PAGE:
Premature Endings—When Clients Leave Therapists By Toby Ingham on 7/16/19 - 11:57 AM

Premature Endings

In this blog post, I consider the impact of premature endings of therapy on psychotherapists in general, and on myself in particular. I am focusing here on situations where a client leaves and breaks off therapy without giving the psychotherapist any preparation for the ending.

This may be years-long, ongoing treatment which involves complicated work around critical and aggressive transferences, and client concerns around trust. In such a case, a client may use attacking defenses to provoke reactions from the therapist, reactions that will serve to prove that the therapist cannot be trusted. If we think of Freud’s 1912 Remembering, Repeating and Working Through, we have to work with our clients knowing that the therapeutic relationship may be part of a broken repetition of a previous relationship, rather than a more complete and healing experience that culminates in successfully working through the client’s issues. When there is a premature ending, the therapist is often left with the sense that the client has used the work and the premature ending to remain fixed within their problems, rather than be able to work towards a better solution.

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Because the premature ending of treatment is always an ongoing occupational risk, it is helpful for the psychotherapist to have come to terms with the way in which his or her own early environmental and attachment failures and problems exist as real and deeply felt experiences that may not have been healed but had to be painfully and quietly endured. There may be cases where we have become deeply invested in a long-term therapy, where we may have worked, alert as possible, to projections and different transferences. When the work breaks off suddenly, it can wound us deeply and leave us with grief and loss, along with a profound sense of failure, disappointment and rejection. Sometimes this occurs with a client who may have been very critical and anxious about trusting the therapist throughout the work. This can be particularly so in treatment which has gone on for several years and in which the clinician worked hard on the client’s behalf.

In My Experience

Such a difficult client-initiated termination happened to me last year and I found the suddenness of the ending very hard to deal with. I felt myself overtaken by painful grief. I went over and over the final sessions questioning myself as to what I might have done differently. What strikes me about these kinds of situations is the way in which, after the ending, the client remains in one’s mind. The way the transference remains alive. For example, on coming into my consulting room after a break, I tidied the place up a bit, and could vividly recall the way my client would often criticize my room.

In the end, and upon reflection, I don’t think there was anything I could have done--in one way, it could be said that my client broke off with me the way her father had broken off with her. This was a client who had particularly strong and unresolved attachment issues in her very early years, had gone through the breakup of her parents’ marriage at age four, and had then lived with her mother and brother. Her mother then remarried a very abusive man and the client witnessed as well as personally experienced violent abuse.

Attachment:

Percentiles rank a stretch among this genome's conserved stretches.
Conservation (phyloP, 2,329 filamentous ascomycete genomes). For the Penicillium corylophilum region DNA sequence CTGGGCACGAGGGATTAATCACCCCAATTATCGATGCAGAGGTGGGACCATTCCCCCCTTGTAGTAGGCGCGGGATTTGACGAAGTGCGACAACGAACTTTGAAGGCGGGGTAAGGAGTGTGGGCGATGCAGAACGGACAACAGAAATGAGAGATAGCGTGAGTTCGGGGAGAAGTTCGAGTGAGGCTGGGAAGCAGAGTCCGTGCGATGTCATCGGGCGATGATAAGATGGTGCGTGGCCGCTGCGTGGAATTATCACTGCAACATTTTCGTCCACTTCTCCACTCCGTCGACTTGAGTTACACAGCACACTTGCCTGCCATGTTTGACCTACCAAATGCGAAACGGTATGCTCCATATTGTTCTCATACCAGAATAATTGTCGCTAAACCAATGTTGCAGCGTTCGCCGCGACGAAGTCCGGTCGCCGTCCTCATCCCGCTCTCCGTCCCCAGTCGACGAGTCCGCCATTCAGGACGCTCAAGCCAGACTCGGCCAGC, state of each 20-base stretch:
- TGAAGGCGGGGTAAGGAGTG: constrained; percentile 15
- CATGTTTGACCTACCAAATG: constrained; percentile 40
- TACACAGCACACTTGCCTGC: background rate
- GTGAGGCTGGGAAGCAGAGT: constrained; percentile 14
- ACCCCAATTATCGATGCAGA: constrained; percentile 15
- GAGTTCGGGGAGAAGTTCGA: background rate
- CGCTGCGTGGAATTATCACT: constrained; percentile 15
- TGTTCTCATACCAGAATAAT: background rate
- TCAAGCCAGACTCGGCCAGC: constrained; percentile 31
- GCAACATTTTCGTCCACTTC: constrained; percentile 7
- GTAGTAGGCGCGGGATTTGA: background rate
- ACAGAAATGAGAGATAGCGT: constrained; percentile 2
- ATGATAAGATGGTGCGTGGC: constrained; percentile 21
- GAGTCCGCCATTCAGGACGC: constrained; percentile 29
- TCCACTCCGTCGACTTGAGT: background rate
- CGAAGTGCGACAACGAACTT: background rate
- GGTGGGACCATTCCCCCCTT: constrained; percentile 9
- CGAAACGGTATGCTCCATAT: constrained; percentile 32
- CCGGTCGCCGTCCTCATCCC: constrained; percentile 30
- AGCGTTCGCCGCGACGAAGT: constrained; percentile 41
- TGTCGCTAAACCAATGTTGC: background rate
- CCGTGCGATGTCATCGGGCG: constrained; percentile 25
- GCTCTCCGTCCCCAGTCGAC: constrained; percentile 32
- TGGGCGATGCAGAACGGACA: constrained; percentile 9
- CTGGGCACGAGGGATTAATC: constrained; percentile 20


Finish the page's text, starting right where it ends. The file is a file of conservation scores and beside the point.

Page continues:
During our work, her capacity to trust me was the paramount cause of her recurring anxiety. Progress might have been made, but the question of trust would always hang over us, and in the end, the breaking off of the work, I think, had very much to do with a question of her not being able to trust me. It is a difficult burden for us to carry when we are left suddenly in situations like these, when we are very invested in the work. In fact, we may not realize how much we are invested until the work has suddenly broken off and we are left dealing with the ending alone and/or in our supervision.

I am aware of my enduring sense of attachment to my client, and that for a long time I still thought of the 6 pm Monday time slot as “her” session. When I gave it to somebody new, I had the sense that they only had it on loan from her. The pain of the difficult ending remained in my mind, thoughts and psyche. I wondered if it remained in hers, or if by ending with me, she found the freedom to be creative in another area of her life.

I say this because I was recently teaching a seminar on Freud’s 1905 case of Dora. One of the key events of that case was that Dora broke off her treatment. It may be that the energy Freud was left with in the abrupt termination was part of what fueled him to write the case up. This in turn makes me think of the acrimonious split between Freud and Jung, and the creative energy that was released in each of them following the breakup of their work together.

One of the things that is interesting about the ending of Dora’s case has to do with what she did after leaving Freud. Because she returned to see Freud, we know that she confronted Herr K about his advances towards her and received an apology from him. For Dora, breaking off the work with Freud can be read as part of her way of escaping the abusive paternal transference. For Dora, the right to break off the treatment was crucial.

Could something similar have been provoked in my client? Could it be that in ending with me she was starting something that would lead to healthy creative expression? I like to think so. This abrupt ending may have felt premature from my side of the couch, but it might have been right for her. Nonetheless, I am still left working on the painful sense of loss, and perhaps abandonment, that her premature separation evoked in me. 


File under: A Day in the Life of a Therapist, Musings and Reflections